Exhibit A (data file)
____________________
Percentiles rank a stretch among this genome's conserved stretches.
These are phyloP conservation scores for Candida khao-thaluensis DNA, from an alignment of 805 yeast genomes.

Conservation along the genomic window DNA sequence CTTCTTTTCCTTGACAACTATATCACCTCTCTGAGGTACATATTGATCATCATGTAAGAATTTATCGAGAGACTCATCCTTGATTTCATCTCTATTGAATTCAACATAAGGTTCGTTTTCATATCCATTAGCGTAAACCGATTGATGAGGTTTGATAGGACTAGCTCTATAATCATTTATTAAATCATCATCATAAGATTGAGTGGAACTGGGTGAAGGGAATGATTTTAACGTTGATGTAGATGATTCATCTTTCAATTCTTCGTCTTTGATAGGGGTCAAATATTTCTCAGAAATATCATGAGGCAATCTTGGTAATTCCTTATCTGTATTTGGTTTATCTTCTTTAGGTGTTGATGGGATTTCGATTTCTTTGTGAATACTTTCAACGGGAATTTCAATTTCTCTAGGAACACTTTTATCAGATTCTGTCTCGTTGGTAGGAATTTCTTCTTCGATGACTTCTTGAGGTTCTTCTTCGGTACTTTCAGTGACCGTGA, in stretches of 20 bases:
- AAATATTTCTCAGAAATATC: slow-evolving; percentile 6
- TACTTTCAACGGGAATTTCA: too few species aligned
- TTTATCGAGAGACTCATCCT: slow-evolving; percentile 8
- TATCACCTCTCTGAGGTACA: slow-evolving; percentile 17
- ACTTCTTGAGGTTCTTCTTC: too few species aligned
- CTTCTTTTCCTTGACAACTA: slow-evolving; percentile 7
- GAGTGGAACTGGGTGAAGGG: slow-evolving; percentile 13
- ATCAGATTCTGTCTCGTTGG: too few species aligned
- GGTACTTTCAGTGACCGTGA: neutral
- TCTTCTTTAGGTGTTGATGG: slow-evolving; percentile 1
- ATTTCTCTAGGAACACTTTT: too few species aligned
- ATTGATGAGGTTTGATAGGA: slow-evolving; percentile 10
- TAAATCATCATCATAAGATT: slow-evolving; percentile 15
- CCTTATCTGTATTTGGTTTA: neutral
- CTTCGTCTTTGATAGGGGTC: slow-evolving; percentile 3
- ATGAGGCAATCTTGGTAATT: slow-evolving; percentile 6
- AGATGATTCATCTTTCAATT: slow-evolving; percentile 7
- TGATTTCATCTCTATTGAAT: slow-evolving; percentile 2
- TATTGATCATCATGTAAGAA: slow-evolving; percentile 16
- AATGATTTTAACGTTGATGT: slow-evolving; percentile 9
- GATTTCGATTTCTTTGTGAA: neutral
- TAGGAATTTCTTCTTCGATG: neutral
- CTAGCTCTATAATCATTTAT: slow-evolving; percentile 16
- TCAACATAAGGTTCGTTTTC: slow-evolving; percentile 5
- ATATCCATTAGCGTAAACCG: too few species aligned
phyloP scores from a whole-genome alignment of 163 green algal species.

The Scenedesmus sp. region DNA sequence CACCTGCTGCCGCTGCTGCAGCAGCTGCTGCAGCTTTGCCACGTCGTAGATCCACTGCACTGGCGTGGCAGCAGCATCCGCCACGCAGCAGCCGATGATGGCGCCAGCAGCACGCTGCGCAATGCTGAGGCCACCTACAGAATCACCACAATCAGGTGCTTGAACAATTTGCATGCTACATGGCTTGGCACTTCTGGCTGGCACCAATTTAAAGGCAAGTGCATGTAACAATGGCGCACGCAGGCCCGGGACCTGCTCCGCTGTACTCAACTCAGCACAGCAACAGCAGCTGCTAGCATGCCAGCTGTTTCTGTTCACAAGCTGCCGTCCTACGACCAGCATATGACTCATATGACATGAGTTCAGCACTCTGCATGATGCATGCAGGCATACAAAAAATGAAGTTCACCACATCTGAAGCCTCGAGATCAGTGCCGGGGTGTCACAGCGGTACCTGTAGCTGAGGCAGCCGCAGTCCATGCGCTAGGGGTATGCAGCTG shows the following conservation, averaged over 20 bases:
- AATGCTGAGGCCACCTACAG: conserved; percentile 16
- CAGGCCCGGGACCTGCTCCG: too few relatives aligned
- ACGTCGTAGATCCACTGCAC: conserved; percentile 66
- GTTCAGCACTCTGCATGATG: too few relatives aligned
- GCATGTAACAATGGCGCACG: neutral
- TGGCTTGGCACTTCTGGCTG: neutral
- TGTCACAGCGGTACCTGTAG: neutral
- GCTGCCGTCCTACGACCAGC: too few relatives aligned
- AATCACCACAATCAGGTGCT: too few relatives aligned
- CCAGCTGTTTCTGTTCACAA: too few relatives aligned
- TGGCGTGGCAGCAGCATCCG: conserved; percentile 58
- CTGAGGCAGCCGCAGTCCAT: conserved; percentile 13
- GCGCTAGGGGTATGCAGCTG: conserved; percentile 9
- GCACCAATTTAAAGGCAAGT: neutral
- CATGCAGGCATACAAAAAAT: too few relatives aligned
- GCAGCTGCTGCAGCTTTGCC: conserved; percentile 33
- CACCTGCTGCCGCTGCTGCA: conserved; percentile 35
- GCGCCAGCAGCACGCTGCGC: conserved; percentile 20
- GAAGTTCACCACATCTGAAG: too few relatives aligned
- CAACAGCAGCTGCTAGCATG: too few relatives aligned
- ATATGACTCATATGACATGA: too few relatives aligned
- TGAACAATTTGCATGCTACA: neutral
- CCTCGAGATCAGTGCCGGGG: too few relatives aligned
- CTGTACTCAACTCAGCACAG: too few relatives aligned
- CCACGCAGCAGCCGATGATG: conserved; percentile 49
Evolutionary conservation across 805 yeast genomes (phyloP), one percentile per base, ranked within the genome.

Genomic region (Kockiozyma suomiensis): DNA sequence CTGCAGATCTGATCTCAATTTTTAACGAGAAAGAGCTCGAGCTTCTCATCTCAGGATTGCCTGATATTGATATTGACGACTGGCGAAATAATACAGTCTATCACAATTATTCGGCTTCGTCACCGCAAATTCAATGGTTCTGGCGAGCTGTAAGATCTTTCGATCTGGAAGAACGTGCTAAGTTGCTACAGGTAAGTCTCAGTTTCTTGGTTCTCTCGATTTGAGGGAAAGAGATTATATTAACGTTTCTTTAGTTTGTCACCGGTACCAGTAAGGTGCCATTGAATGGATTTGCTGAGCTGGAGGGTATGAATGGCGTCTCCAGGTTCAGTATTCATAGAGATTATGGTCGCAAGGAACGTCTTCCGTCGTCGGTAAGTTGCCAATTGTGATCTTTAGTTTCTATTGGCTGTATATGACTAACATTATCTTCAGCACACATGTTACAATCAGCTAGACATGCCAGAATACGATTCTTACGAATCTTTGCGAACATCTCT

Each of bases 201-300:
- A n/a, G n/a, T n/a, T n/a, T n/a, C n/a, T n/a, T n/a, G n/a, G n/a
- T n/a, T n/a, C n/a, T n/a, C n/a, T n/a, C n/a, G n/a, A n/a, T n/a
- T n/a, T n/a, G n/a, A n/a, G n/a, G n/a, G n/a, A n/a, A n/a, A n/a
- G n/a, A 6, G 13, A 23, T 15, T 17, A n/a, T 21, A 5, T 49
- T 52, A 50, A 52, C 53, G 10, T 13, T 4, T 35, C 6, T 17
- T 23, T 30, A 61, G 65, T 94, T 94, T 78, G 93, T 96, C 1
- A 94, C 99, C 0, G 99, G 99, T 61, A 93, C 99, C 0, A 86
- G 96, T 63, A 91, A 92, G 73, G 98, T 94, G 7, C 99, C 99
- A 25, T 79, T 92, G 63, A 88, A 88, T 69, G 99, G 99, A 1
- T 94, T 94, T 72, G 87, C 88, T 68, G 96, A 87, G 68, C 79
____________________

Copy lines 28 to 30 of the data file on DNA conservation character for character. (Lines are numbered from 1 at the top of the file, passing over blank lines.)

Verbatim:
- ATATCCATTAGCGTAAACCG: too few species aligned
phyloP scores from a whole-genome alignment of 163 green algal species.

The Scenedesmus sp. region DNA sequence CACCTGCTGCCGCTGCTGCAGCAGCTGCTGCAGCTTTGCCACGTCGTAGATCCACTGCACTGGCGTGGCAGCAGCATCCGCCACGCAGCAGCCGATGATGGCGCCAGCAGCACGCTGCGCAATGCTGAGGCCACCTACAGAATCACCACAATCAGGTGCTTGAACAATTTGCATGCTACATGGCTTGGCACTTCTGGCTGGCACCAATTTAAAGGCAAGTGCATGTAACAATGGCGCACGCAGGCCCGGGACCTGCTCCGCTGTACTCAACTCAGCACAGCAACAGCAGCTGCTAGCATGCCAGCTGTTTCTGTTCACAAGCTGCCGTCCTACGACCAGCATATGACTCATATGACATGAGTTCAGCACTCTGCATGATGCATGCAGGCATACAAAAAATGAAGTTCACCACATCTGAAGCCTCGAGATCAGTGCCGGGGTGTCACAGCGGTACCTGTAGCTGAGGCAGCCGCAGTCCATGCGCTAGGGGTATGCAGCTG shows the following conservation, averaged over 20 bases: